While such a passage might not seem significant at first, it shows that there is more going on in a sabercat’s skull that is important to biting than just the size or shape of the canines. The placement of the incisors, for instance, seem to make a difference in biting strategy and force, dirk-toothed cats like Smilodon exhibiting a condition where the incisors are out forward of the canines. When this is taken into account, as well as the length of the canines, it seems that the canines would slash for quite some distance before the incisors could be used at all in comparison to the scimitar-toothed sabercats, the placement of the incisors in scimitar-tooths seemingly strengthening the biting teeth at the front of the jaw. The sagittal crests of these creatures should also be taken into account, such structures giving students of paleontology an indication of how carnivores (or herbivores, in the case of gorillas) have been adapted to achieve higher bite forces. Such ridges atop the skull for muscle attachment are not unique to sabercats, however, and there are some animals that have taken the structure to even greater extremes;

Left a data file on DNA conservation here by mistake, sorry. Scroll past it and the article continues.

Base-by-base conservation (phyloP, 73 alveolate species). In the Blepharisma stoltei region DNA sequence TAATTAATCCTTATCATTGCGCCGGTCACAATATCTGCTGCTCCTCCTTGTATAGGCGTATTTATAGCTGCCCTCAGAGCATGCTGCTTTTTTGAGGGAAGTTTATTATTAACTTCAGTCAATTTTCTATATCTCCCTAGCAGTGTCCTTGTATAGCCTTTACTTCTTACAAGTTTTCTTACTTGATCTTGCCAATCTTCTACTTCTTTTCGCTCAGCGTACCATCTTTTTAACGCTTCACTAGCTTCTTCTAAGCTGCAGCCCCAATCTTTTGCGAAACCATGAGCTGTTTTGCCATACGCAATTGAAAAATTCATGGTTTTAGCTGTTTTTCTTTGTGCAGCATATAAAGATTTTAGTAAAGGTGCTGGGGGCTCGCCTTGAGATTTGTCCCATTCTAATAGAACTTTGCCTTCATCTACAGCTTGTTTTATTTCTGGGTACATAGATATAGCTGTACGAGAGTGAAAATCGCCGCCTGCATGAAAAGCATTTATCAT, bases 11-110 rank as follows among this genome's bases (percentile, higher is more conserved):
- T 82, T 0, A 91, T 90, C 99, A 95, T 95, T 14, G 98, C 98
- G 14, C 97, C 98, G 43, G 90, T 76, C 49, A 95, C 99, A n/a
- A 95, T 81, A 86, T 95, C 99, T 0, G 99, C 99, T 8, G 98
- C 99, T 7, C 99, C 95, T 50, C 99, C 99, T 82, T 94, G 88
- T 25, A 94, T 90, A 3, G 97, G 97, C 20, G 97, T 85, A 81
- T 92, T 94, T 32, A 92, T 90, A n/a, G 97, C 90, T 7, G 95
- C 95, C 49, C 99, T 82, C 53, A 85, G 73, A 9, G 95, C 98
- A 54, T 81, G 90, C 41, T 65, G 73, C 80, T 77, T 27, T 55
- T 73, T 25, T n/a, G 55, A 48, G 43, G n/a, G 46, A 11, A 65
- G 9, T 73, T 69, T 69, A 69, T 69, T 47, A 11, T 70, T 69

Amphicyon

The extinct “bear dog” Amphicyon at the AMNH. Note the size of the sagittal crest, the reduction of the bony enclosure around the eyes, and the large holes on the side of the skull for jaw muscle attachment.

Hyaenodon

The extinct “saber-toothed” creodont Hyaenodon at the AMNH. Again, note the sagittal crest, reduction of bone enclosure around the eye, and the large canines.

Hoplophoneus

The skull of the nimravid Hoplophoneus on display at the AMNH. Note the size of the canines and sagittal crest in comparison with Hyaenodon and Amphicyon.

Smilodon

The skull of Smilodon on display at the AMNH.

Thylacoleo

The skull of the marsupial predator Thylacoleo at the AMNH. Note the large openings on either side of the skull for the jaw muscles.

Thylacoleo

Ventral view of the skull of Thylacoleo. From E.D. Cope’s “The Tertiary Marsupialia” in The American Naturalist, Vol. 18, No. 7. (Jul., 1884), pp. 686-697.